JDR Vol.7 No.1 pp. 65-74
doi: 10.20965/jdr.2012.p0065


Social Flux and Disaster Management: An Essay on the Construction of an Indonesian Model for Disaster Management and Reconstruction

Yoshimi Nishi and Hiroyuki Yamamoto

Associate Professor, Center for Integrated Area Studies, Kyoto University, Sakyo-ku, Shimoadachimachi 46, Kyoto-shi, Kyoto 606-8501, Japan

August 6, 2011
December 26, 2011
January 1, 2012
information, technology transfer, emergency humanitarian assistance, area studies, social flux
To understand the socially rooted measures in disaster management and reconstruction, we studied Indonesia as amodel fromthe perspective of social flux, by incorporating the latest knowledge in this field. Characteristically, in Indonesian society, people move so frequently that it is difficult for information or knowledge to accumulate; their living and occupational forms are constantly in flux. Because of these characteristics, supporters and local residents of Indonesia have devised a variety of measures for effective disaster management, humanitarian assistance, and reconstruction. However, such measures have often not been positively evaluated – they have been viewed as an immature response of Indonesian society. In this paper, we have positively reviewed the various measures taken in response to the Indian Ocean tsunami of 2004, the Java earthquake of 2006, and the West Sumatra Earthquake of 2009 in order to construct an Indonesian model of disaster management and reconstruction from the perspective of social flux. We hope the proposed model will also prove effective in many other parts of the world.
Cite this article as:
Y. Nishi and H. Yamamoto, “Social Flux and Disaster Management: An Essay on the Construction of an Indonesian Model for Disaster Management and Reconstruction,” J. Disaster Res., Vol.7 No.1, pp. 65-74, 2012.
Data files:
  1. [1] Hiroyuki Yamamoto, “Disaster and Area Studies: In Search of New Relationships in a Changing World,” Area Studies, Kyoto: Center for Integrated Area Studies, Kyoto University, Vol.11, No.2, pp. 6-13, 2011.
  2. [2] Jun Oyane et al. (Eds.), “Sociology of Disaster” (Men and Society in Disaster Series 1), Tokyo, Koubundou, 2007.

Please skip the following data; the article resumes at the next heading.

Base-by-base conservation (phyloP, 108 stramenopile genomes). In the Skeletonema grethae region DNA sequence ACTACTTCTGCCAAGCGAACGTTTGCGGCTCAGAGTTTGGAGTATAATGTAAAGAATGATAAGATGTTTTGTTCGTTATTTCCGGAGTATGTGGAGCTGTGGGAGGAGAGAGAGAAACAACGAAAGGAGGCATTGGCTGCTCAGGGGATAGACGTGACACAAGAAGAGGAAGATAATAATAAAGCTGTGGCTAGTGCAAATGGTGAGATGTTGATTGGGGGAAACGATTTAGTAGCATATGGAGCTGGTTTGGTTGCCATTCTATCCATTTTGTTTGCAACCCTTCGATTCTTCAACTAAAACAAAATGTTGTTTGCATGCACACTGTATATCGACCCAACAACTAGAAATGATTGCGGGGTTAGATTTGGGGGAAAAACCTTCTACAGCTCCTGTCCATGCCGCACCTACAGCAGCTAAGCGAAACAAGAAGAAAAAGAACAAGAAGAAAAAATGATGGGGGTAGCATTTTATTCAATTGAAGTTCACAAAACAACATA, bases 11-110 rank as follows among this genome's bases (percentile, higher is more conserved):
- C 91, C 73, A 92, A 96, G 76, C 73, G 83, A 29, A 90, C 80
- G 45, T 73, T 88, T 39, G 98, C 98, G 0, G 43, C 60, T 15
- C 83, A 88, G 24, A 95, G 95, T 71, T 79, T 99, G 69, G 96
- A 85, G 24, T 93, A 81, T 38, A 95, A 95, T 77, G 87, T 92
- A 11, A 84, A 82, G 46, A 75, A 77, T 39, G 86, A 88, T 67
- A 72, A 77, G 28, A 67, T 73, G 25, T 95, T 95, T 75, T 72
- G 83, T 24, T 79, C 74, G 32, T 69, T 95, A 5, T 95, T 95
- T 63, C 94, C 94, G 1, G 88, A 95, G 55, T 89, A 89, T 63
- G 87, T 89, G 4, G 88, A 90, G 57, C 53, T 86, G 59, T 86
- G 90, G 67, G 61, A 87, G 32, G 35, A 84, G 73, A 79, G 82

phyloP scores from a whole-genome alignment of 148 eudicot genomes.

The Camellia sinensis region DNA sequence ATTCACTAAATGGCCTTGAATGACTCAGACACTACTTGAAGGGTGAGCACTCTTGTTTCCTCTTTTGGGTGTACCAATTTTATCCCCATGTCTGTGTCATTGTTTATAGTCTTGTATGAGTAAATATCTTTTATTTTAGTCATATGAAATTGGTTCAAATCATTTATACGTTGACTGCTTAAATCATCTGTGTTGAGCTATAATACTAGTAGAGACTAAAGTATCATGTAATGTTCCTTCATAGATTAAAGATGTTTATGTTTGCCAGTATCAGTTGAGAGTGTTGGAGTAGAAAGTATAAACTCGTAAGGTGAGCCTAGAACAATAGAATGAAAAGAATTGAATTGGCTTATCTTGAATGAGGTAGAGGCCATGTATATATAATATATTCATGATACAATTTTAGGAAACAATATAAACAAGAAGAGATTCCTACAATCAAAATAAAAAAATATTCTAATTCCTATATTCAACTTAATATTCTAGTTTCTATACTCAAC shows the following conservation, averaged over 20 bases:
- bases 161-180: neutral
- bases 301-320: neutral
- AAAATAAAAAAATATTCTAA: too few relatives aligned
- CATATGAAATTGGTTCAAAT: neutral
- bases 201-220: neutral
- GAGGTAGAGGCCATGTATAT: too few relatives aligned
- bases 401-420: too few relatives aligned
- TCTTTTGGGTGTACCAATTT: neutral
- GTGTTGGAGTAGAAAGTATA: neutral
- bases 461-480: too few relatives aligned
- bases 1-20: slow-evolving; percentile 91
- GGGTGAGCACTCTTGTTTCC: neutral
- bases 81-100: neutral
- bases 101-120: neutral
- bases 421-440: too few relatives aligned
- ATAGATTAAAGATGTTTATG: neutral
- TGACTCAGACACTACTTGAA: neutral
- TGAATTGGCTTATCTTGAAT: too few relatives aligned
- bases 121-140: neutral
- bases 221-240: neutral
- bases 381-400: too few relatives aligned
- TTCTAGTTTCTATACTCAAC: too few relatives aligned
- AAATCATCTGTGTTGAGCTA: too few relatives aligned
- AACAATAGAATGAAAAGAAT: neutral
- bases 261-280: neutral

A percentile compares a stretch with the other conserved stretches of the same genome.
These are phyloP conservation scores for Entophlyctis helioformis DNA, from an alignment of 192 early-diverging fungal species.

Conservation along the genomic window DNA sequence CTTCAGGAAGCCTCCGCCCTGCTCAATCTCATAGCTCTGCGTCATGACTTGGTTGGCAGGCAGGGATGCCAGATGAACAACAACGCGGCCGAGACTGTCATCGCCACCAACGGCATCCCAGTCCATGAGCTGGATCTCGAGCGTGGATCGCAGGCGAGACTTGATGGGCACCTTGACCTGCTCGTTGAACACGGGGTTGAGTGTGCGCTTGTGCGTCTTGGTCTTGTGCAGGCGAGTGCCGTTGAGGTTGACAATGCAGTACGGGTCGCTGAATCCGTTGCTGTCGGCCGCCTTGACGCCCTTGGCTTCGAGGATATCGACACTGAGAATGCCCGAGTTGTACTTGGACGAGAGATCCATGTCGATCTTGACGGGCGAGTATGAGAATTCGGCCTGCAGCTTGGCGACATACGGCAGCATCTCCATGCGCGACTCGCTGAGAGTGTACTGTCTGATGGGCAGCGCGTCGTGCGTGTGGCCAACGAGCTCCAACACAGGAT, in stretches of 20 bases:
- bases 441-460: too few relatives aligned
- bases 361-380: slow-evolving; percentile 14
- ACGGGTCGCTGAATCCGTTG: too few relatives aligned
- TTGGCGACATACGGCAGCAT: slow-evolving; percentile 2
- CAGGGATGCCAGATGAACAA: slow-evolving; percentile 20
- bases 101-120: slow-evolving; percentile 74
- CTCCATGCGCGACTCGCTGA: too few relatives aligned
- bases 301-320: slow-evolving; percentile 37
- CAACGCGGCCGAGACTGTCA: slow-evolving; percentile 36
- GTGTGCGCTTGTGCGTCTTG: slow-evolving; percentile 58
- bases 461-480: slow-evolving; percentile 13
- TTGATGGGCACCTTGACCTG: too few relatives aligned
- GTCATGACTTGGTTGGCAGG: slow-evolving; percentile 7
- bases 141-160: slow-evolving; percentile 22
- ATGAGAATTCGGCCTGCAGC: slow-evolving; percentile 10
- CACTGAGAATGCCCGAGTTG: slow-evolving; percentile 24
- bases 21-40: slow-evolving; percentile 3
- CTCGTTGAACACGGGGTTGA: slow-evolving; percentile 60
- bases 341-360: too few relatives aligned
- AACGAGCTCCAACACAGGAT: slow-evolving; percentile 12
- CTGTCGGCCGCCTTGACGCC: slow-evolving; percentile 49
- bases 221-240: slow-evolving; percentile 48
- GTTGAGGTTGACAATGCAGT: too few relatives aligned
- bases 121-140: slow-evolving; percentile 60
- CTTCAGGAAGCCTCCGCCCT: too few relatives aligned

3. [3] Koji Miyataki, “Environmental History, Disaster History and Archaeology,” Tsukasa Mizushima (Ed.), “Environment and History: New Frontier of History,” Tokyo, Bensei Shuppan, pp.46-54, 2010.
  4. [4] Nobuhiko Iwasaki et al. (Eds.), “Culture and Education in Disaster: A Message from Great Earthquake,” Kyoto, Showado, 2008.
  5. [5] Katsuya Yamori, “Human Science of Disaster Prevention,” Tokyo, Tokyo University Press.
  6. [6] Katsuya Yamori and Tomohide Atsumi (Eds.), “Human Science of Disaster Prevention and Mitigation: Saving Lives, Supporting World,” Tokyo, Shinyosha, 2011.
  7. [7] Isao Hayashi (Ed.), “Natural Disaster and Reconstruction,” Tokyo, Akashi Shoten, 2010.
  8. [8] Hiromu Shimizu, “The Echoes of Eruption: Culture, Development and NGO in Destruction and Rebirth of the Ayta Identity, Pinatubo,” Fukuoka, Kyushu University Press, 2003.
  9. [9] Susanna M. Hoffman and Anthony Oliver-Smith (Eds.), “Catastrophe & Culture: The Anthropology of Disaster,” New Mexico, School for Advance Research Press, 2002.
  10. [10] Osamu Hiroi (Ed.), “Disaster Information and Social Psychology,” Tokyo, Hokuju Shuppan, 2004.
  11. [11] Yuka Motoda, “Development Assistance as Intellectual Practice: Beyond Rise and Fall of Agendas,” Tokyo, Tokyo University Press, 2007.
  12. [12] Keiji Maegawa, “Anthropology of Development: From Cultural Articulation to Translative Adaptation,” Tokyo, Shinyosha, 2000.
  13. [13] Katsuhiko Masaki, “Assistance, Paradigm Shift and NGO: Behind the Scene of International Cooperation,” Tokyo, Shinhyoron, 2010.
  14. [14] Yoshihiro Tsubouchi, “Historical Demography of Sparsely Populated Southeast Asia,” Kyoto, Kyoto University Press, 1998.